* EU seeks to respond to release of political prisoners
* EU insists it is realistic about what it can achieve
* Belarus, a close Russian ally, holds elections on Sunday
By Robin Emmott and Alastair Macdonald
BRUSSELS, Oct 9 (Reuters) - The European Union will lift its sanctions on Belarus, including those on authoritarian President Alexander Lukashenko, for four months after Sunday's vote barring any last-minute crackdown, diplomatic sources said.
EU foreign ministers will take the decision on Monday, diplomats said, ending three weeks of difficult talks to respond to his pardoning of six jailed political prisoners in August and hosting of peace talks for Ukraine in February.
Those moves have cemented a perception among EU officials that Lukashenko, the close Moscow ally known in the West as Europe's "last dictator", is opening up Belarus to Europe.
"Depending on Lukashenko's conduct at the presidential election, the decision to lift sanctions for four months will be formally adopted on Monday," said one senior EU diplomat close to the issue. "The EU needed to respond to the freeing of the political prisoners," a second diplomat said.
In a rare concession to protests, Lukashenko has also questioned whether Russia should be building a military air base in Belarus.
The Nobel Prize for Literature was awarded on Thursday to a Belarussian author critical of both Lukashenko and Russia, underscoring Europe's desire to support independent voices.
But the European Union insists it is realistic about Belarus, where Lukashenko, in power for 21 years, is likely to win a fifth term in office on Sunday.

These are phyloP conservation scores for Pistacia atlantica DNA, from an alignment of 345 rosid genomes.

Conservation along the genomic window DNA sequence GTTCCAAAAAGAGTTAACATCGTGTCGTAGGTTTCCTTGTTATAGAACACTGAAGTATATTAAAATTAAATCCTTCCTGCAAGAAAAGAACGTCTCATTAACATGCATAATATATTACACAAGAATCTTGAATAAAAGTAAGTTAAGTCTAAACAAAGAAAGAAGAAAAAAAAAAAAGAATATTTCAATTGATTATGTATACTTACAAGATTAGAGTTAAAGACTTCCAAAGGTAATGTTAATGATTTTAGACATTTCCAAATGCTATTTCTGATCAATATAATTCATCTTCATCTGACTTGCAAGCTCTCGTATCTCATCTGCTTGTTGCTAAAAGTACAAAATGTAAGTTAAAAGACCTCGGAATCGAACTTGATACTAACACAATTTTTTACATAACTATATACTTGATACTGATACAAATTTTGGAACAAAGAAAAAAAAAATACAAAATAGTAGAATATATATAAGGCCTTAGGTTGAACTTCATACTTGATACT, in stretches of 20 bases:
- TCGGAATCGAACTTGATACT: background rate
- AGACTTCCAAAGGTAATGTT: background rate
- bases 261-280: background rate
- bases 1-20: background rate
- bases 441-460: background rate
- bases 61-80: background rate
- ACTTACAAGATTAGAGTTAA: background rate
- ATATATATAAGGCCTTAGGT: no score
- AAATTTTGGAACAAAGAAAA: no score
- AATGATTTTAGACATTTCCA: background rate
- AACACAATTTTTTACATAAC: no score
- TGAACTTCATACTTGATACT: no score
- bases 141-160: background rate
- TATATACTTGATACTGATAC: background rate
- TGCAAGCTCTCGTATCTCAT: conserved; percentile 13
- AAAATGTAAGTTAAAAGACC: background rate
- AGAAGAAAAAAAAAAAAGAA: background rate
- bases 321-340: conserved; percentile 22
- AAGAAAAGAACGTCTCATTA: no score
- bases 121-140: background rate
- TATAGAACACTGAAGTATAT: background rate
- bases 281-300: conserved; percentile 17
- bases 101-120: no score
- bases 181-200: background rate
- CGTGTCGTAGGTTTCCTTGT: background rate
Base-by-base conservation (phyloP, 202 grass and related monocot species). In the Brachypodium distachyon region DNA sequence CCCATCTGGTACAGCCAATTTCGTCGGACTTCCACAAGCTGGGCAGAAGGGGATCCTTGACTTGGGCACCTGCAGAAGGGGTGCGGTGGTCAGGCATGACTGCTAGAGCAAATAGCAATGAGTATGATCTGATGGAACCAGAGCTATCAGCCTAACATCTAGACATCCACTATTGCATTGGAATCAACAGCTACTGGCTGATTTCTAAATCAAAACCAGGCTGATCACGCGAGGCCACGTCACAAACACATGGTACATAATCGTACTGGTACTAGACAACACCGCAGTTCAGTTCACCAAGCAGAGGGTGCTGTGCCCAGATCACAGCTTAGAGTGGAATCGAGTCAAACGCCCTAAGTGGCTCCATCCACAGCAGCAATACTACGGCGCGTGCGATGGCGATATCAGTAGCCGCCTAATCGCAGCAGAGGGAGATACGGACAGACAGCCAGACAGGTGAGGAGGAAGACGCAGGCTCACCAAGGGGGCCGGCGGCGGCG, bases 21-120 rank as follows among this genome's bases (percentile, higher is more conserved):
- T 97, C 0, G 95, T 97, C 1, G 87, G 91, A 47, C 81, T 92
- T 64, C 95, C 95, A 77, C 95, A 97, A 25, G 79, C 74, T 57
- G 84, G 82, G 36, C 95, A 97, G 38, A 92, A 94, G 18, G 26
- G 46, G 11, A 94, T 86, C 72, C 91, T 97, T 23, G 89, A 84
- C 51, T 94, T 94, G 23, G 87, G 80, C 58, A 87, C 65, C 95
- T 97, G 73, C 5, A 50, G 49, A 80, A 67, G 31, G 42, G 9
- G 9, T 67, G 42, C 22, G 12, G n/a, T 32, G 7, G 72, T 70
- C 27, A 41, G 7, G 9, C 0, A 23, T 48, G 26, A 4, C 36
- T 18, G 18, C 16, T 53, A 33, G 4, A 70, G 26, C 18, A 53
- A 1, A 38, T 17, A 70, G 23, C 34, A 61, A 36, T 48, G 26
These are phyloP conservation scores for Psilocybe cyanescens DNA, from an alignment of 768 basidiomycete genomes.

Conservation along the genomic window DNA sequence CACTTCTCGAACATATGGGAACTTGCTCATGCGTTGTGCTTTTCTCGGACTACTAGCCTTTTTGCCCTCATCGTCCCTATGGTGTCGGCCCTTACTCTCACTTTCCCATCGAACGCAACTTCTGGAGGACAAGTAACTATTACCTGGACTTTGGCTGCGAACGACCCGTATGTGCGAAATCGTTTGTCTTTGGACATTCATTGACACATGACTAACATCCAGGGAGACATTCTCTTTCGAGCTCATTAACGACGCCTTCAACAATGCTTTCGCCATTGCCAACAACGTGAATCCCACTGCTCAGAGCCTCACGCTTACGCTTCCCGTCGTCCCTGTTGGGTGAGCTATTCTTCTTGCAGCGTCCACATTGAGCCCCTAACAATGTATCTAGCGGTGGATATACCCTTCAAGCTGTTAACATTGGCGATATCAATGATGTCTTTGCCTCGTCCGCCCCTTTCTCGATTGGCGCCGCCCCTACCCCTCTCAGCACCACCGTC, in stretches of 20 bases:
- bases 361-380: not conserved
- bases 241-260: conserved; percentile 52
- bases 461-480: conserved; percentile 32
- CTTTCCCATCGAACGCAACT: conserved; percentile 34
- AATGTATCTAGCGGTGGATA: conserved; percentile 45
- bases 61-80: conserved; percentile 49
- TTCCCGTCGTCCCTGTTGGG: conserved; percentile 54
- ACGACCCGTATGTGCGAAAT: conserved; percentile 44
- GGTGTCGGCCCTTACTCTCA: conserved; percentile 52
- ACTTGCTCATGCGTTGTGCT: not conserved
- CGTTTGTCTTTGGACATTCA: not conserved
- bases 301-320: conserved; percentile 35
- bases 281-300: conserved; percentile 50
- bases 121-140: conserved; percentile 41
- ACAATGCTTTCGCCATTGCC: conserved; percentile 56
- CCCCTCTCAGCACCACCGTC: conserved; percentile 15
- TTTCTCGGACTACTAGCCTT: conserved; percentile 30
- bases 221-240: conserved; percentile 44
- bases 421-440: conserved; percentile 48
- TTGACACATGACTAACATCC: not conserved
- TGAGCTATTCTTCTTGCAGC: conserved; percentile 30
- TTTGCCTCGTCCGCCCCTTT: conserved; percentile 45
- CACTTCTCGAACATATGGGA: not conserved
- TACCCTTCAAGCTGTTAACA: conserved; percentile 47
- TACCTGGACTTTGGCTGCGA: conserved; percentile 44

Diplomats say the EU's list of around 140 individuals will be suspended from the end of October until the end of February, allowing those in question to move their money around and travel again. An arms embargo will remain.
However, the European Union will keep the sanctions, which have been renewed every October for the last few years, under review. The suspensions could be allowed to expire if Belarus is seen as committing fresh rights abuses.
Four members of Lukashenko's security services, suspected of being behind the disappearances of political opponents, will remain under sanctions.
Some of the 25 Belarusian companies currently targeted will now be eligible for financing from the European Investment Bank. Ending other curbs that block Belarus from European capital markets, export credit insurance or EU technical assistance mean Russia is no longer the only source of financing for Belarus.
Some companies, such as military equipment exporter Beltechexport, are likely to remain under sanctions.
The office of EU foreign policy chief Federica Mogherini was not available to comment, although Mogherini welcomed the prisoner release on Aug. 22.
The lifting of sanctions could mark a new phase in EU diplomacy that is less about preaching EU values and more about finding partners, following the failure of its European Neighbourhood Policy launched in 2003. The policy has not stabilised or democratised the EU's surroundings.
Lukashenko, shaken by the war in eastern Ukraine, is keen to explore ways to balance his alliances. He also wants to boost his economy, which is exposed to the recession in Russia and shrank by 4 percent in the January-July period.
EU efforts launched in Prague in 2009 failed to engage Belarus and achieve press freedoms, electoral reform and the abolition of the death penalty. Lukashenko has joined Russian President Vladimir Putin's Eurasian Union rather than taking up the European Union's offer of a free-trade deal. (Writing by Robin Emmott; Editing by Tom Heneghan)
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